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Dear Ted

Ted Wragg, emeritus professor of education at Exeter University, answers your professional problems, big or small, every week. Ask him for independent advice - or offer some of your own

Ted says

Your school should have a discipline policy approved by the governors, known to parents, and that may be seen by visiting inspectors. It ought to have been discussed and agreed by the staff. Giving lines does seem a bit dated. Ask for the school's policy and practice to be reviewed at a meeting.

School punishments must be reasonable and moderate (expulsion for chatting would be excessive); administered in good faith (the right child being punished); such as a sensible parent might approve (no thumbscrews or racks); and not applied with malice (goodbye Wackford Squeers and Dotheboys Hall).

Some see punishment as a deterrent, others as re-education; for example, getting a vandal to restore whatever has been damaged and understand its value. Early in my career, scheduled to supervise detention for a week, I was told to make baddies copy out Milton, as this would "improve their handwriting and their love of Milton". I believed it would do neither, so I set tasks like designing a campaign to sell fridges to Eskimos. By Friday, detention was packed, the most popular club in the school. I was told I hadn't quite got the idea.

Discussion in your school should focus on alternatives. Loss of privileges is one, extra work another, and parents can be brought in if trouble persists. But such matters must be handled judiciously and on an individual basis. There must also be an agreed sliding scale, so children know the consequences of repeat offences. The most effective programmes are the ones that involve children facing up to what they have done. In adult life, self-discipline will be more important than waiting for a teacher to say you have been naughty.

You say

Use detentions as teaching time

Make the system work for you. Groups in detention are likely to be fairly small, so should allow flexibility in the activities you plan. Promote your subject using quizzes, games and practical activities, and target these at the levels needed by the pupils involved. We would all like to do this in every lesson, but in practice often end up teaching to the middle for at least some of the time.

You never know, this sort of individualised attention may mean your usual suspects out-perform their peers at assessment time.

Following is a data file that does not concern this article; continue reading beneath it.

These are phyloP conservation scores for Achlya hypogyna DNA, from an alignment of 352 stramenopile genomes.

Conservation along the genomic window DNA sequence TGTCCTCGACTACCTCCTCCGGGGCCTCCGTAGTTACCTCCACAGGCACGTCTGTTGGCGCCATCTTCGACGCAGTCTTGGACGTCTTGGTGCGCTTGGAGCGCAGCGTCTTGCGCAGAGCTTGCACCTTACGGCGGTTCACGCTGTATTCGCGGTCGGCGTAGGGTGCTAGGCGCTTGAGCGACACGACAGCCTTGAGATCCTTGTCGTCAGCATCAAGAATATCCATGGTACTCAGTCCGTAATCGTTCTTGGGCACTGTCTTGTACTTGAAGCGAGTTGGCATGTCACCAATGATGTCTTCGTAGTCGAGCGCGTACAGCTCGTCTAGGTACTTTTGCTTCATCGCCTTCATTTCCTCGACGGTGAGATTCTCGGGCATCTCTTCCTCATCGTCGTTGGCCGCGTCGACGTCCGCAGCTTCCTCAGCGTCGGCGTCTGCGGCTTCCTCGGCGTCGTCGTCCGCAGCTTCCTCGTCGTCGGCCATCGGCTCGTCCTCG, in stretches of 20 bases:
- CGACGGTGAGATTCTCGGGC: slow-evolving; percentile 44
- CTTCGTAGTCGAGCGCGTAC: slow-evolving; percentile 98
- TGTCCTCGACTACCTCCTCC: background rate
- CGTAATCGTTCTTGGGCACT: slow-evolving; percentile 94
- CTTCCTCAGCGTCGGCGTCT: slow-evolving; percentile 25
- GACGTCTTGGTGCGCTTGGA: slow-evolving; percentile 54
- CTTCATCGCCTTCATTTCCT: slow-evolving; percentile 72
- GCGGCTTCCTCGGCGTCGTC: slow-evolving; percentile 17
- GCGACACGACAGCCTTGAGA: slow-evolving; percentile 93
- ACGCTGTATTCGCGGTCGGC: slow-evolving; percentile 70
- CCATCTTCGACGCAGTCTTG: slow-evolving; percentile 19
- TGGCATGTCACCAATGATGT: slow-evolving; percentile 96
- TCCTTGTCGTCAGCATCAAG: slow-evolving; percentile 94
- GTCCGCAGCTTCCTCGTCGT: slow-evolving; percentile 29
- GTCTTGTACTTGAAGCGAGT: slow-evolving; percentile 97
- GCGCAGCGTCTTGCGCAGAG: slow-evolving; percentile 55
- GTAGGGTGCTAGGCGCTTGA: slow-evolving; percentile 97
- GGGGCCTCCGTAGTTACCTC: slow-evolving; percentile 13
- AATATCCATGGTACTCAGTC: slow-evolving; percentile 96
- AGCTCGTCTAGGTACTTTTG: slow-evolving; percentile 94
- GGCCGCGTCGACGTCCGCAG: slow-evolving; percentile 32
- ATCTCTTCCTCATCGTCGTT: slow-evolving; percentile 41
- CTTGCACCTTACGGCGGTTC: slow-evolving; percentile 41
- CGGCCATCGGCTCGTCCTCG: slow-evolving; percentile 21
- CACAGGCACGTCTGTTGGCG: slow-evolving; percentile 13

Margaret Raine, Tyne and Wear

Four steps in the right direction

Why not compromise? Our school has a system of warnings. They are displayed in every classroom, and used by all staff. Children get a verbal warning, then a first official warning (with two minutes off their playtime), then a second official warning (with five minutes from playtime). A child who reaches stage three goes to the head of year, who puts their name in the behaviour book, expresses disappointment and makes the student fill in a behaviour sheet. After 15 minutes the child goes back to class. Anyone who continues to misbehave gets a detention (stage four).

It is rare for children to get a detention this way. We still use detentions for extremes, such as fighting or rudeness to staff, but for day-to-day problems the warning system, if implemented consistently, works wonders.

Simon Devenport, Birmingham

Lead the way

Your colleagues could do with some updating on behaviour management strategies. You might be able to influence them with a brief CPD input, but if they are reluctant, try a less formal approach. Start by working on your own class, creating a strong classroom community with collaborative learning techniques and encouraging high motivation to learn. As you reap the rewards of good behaviour, you'll find little need for such sanctions.

Make sure the rest of the staff realise how little yours need the punishments; surely they will then want to know your secret recipe for good behaviour.

Kate Adams, Glasgow

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